The Chinese premier is treated to accounts of the deaths of Halwai’s parents, his all-too-brief school days, his escape from the machinations of his surviving relatives, his contrivances in securing a job as a driver to a wealthy and corrupt family, and his increasing independence of mind after he moves to the big city. Our protagonist vacillates from self-confident proclamations to apologies for his “half-baked” ideas. But give him credit, he comes up with a philosophy of life on his own that is a reasonably close approximation of Nietzsche’s world view. I’ll leave it up to you to decide whether that is to his credit or shame.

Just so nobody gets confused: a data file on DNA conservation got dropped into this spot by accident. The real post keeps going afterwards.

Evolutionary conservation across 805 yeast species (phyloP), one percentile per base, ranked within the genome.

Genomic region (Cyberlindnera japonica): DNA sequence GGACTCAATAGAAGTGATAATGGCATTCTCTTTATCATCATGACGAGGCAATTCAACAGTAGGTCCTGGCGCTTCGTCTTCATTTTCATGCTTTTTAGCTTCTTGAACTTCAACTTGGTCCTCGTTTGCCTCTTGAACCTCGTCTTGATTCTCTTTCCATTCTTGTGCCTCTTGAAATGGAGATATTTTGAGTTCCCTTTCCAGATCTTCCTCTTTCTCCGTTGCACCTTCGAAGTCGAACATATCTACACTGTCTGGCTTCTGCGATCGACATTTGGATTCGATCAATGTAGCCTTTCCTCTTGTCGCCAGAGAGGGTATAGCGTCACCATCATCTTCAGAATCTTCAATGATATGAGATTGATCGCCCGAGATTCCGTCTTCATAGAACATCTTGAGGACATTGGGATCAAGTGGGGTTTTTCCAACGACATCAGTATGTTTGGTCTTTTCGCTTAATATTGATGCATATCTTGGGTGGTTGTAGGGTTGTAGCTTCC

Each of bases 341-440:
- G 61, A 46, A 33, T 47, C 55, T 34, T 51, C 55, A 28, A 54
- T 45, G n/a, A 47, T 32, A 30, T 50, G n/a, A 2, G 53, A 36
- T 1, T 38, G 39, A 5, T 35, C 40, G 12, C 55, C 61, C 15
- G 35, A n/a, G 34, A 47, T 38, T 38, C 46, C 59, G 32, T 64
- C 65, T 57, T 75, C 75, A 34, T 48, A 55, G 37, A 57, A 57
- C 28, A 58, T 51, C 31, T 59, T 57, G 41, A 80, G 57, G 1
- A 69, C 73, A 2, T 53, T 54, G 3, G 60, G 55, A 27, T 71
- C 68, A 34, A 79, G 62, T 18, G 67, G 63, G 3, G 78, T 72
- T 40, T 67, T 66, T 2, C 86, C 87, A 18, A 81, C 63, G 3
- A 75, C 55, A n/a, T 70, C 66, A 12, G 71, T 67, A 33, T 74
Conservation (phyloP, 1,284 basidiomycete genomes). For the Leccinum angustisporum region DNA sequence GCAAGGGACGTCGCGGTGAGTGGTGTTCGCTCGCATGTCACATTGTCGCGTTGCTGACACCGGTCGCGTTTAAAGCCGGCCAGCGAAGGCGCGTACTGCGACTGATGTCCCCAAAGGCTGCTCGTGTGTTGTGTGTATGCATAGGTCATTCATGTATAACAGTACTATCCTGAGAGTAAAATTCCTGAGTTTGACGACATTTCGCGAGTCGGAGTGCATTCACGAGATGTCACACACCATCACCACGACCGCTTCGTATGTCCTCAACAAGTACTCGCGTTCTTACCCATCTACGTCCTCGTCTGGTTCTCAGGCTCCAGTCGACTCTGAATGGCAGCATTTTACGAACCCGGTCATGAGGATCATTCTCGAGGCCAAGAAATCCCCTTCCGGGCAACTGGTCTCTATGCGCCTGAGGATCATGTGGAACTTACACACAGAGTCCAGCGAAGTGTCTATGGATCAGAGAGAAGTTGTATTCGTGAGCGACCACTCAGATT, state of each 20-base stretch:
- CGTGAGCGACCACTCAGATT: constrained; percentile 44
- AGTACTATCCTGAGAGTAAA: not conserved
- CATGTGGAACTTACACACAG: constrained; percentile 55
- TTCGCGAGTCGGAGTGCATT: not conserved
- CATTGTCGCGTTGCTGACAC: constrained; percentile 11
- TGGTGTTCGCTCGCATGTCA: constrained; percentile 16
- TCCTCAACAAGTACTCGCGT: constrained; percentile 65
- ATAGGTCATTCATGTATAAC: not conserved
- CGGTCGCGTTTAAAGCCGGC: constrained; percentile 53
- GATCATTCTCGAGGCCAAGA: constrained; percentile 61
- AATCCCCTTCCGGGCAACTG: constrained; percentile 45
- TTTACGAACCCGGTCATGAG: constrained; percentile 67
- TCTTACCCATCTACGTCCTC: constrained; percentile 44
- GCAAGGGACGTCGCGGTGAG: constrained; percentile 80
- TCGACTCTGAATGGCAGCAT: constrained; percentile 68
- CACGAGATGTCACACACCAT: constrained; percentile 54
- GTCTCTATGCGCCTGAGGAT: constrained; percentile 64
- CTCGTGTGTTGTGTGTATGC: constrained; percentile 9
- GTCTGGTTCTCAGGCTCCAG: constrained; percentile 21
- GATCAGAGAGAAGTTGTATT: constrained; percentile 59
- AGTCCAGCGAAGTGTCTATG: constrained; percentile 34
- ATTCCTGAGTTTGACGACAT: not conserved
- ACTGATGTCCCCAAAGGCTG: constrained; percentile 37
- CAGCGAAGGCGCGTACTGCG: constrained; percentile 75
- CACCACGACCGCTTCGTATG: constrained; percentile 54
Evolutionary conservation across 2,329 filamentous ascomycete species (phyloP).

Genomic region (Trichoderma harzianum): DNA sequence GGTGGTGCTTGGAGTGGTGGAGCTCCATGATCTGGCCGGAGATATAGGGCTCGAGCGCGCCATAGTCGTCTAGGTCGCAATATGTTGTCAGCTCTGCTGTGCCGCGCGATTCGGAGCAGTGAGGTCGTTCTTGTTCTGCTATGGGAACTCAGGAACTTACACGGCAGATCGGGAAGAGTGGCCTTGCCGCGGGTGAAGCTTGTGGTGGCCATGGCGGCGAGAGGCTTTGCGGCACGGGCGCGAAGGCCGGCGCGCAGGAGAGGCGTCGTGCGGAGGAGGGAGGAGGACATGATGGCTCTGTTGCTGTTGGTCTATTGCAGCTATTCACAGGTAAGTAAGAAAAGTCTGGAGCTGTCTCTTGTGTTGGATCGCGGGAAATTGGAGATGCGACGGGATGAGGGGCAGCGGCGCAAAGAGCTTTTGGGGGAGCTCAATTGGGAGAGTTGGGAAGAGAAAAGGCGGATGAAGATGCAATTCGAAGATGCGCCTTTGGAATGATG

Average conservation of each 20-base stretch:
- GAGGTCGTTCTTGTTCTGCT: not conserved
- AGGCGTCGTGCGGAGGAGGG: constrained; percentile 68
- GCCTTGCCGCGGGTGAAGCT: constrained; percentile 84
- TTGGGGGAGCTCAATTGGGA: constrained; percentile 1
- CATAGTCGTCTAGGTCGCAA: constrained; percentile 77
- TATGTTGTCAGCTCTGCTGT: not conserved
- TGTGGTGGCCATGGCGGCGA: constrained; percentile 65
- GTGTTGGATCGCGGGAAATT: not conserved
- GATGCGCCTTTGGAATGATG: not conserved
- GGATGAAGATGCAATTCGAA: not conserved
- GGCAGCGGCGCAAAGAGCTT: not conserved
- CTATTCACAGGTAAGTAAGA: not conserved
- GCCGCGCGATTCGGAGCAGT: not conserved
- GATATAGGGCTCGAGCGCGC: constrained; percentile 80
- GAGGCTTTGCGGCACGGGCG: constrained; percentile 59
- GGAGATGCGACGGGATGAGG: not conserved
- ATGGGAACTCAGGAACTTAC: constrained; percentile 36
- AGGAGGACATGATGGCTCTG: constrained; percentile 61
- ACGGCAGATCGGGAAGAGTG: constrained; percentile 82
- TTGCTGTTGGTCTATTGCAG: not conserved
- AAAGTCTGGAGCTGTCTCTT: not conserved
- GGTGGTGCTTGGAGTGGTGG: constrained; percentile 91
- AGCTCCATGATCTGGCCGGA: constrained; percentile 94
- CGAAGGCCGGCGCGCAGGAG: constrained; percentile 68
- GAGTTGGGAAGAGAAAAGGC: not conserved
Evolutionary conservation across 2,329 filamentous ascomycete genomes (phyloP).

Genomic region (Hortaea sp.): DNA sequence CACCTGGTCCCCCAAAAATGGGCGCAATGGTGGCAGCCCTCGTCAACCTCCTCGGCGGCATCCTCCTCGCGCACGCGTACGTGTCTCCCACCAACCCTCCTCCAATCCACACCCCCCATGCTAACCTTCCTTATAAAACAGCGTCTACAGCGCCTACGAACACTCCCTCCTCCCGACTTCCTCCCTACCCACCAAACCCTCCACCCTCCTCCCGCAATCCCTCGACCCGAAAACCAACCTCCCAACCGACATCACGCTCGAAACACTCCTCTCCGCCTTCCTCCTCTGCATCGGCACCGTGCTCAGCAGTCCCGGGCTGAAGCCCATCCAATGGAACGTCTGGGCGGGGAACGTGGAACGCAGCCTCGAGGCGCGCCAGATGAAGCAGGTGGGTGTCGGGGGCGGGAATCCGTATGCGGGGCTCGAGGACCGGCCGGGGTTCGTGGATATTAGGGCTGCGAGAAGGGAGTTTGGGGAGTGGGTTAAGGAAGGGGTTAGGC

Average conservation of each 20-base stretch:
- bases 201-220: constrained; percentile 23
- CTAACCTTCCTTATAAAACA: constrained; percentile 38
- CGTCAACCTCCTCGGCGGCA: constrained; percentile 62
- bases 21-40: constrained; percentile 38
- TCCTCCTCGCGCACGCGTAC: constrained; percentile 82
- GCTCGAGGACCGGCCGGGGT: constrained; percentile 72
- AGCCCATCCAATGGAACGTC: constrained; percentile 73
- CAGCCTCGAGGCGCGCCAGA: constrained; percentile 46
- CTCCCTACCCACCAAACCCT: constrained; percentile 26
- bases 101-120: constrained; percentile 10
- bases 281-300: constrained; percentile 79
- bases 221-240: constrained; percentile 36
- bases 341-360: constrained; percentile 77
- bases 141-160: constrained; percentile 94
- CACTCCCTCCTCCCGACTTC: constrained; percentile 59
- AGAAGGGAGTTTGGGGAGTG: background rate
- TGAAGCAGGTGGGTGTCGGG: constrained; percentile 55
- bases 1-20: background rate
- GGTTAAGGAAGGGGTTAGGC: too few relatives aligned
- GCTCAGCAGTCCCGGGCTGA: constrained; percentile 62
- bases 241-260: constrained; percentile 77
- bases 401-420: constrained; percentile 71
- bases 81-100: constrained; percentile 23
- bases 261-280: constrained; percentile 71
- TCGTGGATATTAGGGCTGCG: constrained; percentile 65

Moral judgments aside, our narrator (and his behind-the-scenes author) know how to spin a story. Adiga’s previous publication experiences, before this breakthrough novel, came mostly via journalistic writing for the Financial Times, Money, and Time. You can occasionally trace the lineage in The White Tiger)—am I going too far to see a connection between our Bangalore “entrepreneur” and Donald Trump, whom Adiga once interviewed for an article?—but the punchy, irreverent attitude of this book is the real hook. V.S. Naipaul this is not; more like a post-colonial Kingsley Amis.

As our narrator reminds us, the white tiger is the rarest of creatures. It shows up only once in a generation. For an author of Indian ancestry to win the Booker Prize is almost as rare—that happens once a decade, on average. But I wouldn’t be surprised if this white tiger makes a return appearance, at least on the shortlist, before too long.